From the Archives
English Cathedral Classics
Tarik O’Regan (b. 1978) — Magnificat and Nunc Dimittis
Ralph Vaughan Williams (1872–1958) — Mass in G minor
Herbert Howells (1892–1983) — Requiem
8 p.m. Saturday, June 2, 2007
St. Joseph’s Church
4 p.m. Sunday, June 3, 2007
St. Mary’s Church
“An indulgent, guilty pleasure ...”
Like the concerts that have preceded it this season, “Eternal Light” advances the idea that choral music can be a way to see ourselves, our past and our future from a refreshed perspective. We see how composers of the 20th and 21st centuries can reach back to old forms and old texts, give them a contemporary sonic spectrum, and frame them in a way that lets them speak so that the 21st century can understand.
Howells, Vaughan Williams and other composers of their era were reviving an English polyphony from a grand era several centuries in the past. They were restoring English music, not as something derivative of Mendelssohn or other French- and German-trained composers, but as a musical voice that hadn’t been around since Purcell. Their mixture of old styles – modal counterpoint from the Renaissance, open chords, parallel fifths – with modern approaches succeeded in establishing a distinctly English style in which people like Benjamin Britten would feel completely at home.
And if Vaughan Williams, Howells and their contemporaries were the ones who restored that distinctly English voice, it may well be that Tarik O’Regan is the one who will carry their work forward.
There is so much to listen to and think about in our final concert this season. From a sonic perspective, it is almost an indulgent, guilty pleasure for lovers of choral music. Howells, O’Regan and Vaughan Williams simply give us so many beautiful sounds.
— Andrew Clark, artistic director
Tarik O’Regan – Magnificat (2000) and Nunc Dimittis (2001)
Still in his twenties, Tarik O’Regan has created a substantial body of work that has drawn attention and performances in the United Kingdom, the United States and around the world. His first full CD, VOICES (Collegium Records, 2006), which includes both pieces to be performed in this concert, received significant critical acclaim, including a double five-star rating from BBC Magazine. “O’Regan’s gift for lyric flight seems boundless,” The London Times said of him. “You might have to reach back to Vaughan Williams’s Serenade to Music, or even Tallis, to find another British vocal work so exultant. He’s a composer of generous passion and imagination ...”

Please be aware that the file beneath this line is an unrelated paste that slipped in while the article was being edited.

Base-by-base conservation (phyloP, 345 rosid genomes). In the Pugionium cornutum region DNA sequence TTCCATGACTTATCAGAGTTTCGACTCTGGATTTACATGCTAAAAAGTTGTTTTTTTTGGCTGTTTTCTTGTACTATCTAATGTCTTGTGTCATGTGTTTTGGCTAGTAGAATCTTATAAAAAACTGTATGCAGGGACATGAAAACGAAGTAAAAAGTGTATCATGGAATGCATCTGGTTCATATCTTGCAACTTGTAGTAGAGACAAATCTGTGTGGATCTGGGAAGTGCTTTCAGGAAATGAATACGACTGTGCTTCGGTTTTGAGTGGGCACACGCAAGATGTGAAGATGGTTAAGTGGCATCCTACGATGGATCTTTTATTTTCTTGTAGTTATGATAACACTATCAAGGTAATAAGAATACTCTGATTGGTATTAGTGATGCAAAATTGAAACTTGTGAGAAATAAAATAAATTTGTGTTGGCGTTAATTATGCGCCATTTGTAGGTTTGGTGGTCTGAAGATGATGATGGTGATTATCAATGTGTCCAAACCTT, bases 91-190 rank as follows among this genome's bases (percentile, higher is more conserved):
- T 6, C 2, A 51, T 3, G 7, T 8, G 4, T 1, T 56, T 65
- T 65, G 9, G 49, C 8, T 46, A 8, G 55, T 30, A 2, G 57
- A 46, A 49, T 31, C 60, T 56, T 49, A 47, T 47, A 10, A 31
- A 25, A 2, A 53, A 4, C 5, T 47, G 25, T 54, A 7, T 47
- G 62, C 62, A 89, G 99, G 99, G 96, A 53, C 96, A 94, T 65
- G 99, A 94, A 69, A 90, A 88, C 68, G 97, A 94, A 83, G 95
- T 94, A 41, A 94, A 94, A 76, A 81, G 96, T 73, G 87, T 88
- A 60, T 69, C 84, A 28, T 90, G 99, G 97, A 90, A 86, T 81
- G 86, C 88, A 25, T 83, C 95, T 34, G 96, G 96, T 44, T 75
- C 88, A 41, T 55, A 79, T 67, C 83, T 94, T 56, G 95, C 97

After graduating from Oxford University and completing graduate studies and a composing residency at Cambridge, O’Regan moved to New York in 2004, where he was a Fulbright Chester Schirmer Fellow at Columbia University. He also spent a year as a Radcliffe Institute Fellow at Harvard, where he worked on his first chamber opera, Heart of Darkness, an adaptation of Joseph Conrad’s novella (libretto by Tom Phillips), for eight singers and 13 instruments in one act. In 2005 he began serving as a research affiliate at the Yale University Institute of Sacred Music.
The Magnificat and Nunc Dimittis, published and most often performed together, were commissioned a year apart by Timothy Brown for the Choir of Clare College, Cambridge. “Both are large-scale settings, designed to stand as concert works in their own right or to be paired together for liturgical purposes at Evensong,” O’Regan writes in his introduction to the Novello edition. “In each movement I have tried to recreate the Renaissance practice of alternating chant and polyphony from a contemporary perspective.”
O’Regan’s Heart of Darkness and Stolen Voices, a 20-minute secular oratorio for chorus based on the diaries of children during war, are to receive their premières in 2007, the latter work to mark the United Nations’ International Day of Peace. “The old savageries of colonialism are reappearing in new and terrible guises,” O’Regan has written, “and the moral void that Conrad describes is clearly prevalent today.”
More about Tarik O’Regan | Listen to a sample
Ralph Vaughan Williams – Mass in G minor (1921)
Vaughan Williams’ musical pedigree was rich and varied. He studied with the major British figures of the time – Hubert Parry, Charles Wood, and the great writer of Victorian part songs, Charles Villiers Stanford. Like Stanford, an Irishman known for his arrangements of traditional songs, Vaughan Williams had a strong interest in folk melodies and, in 1903, had begun to transcribe folk songs during his travels in the countryside. He also studied composition with Max Bruch in Berlin and with the gifted orchestrator Maurice Ravel in Paris.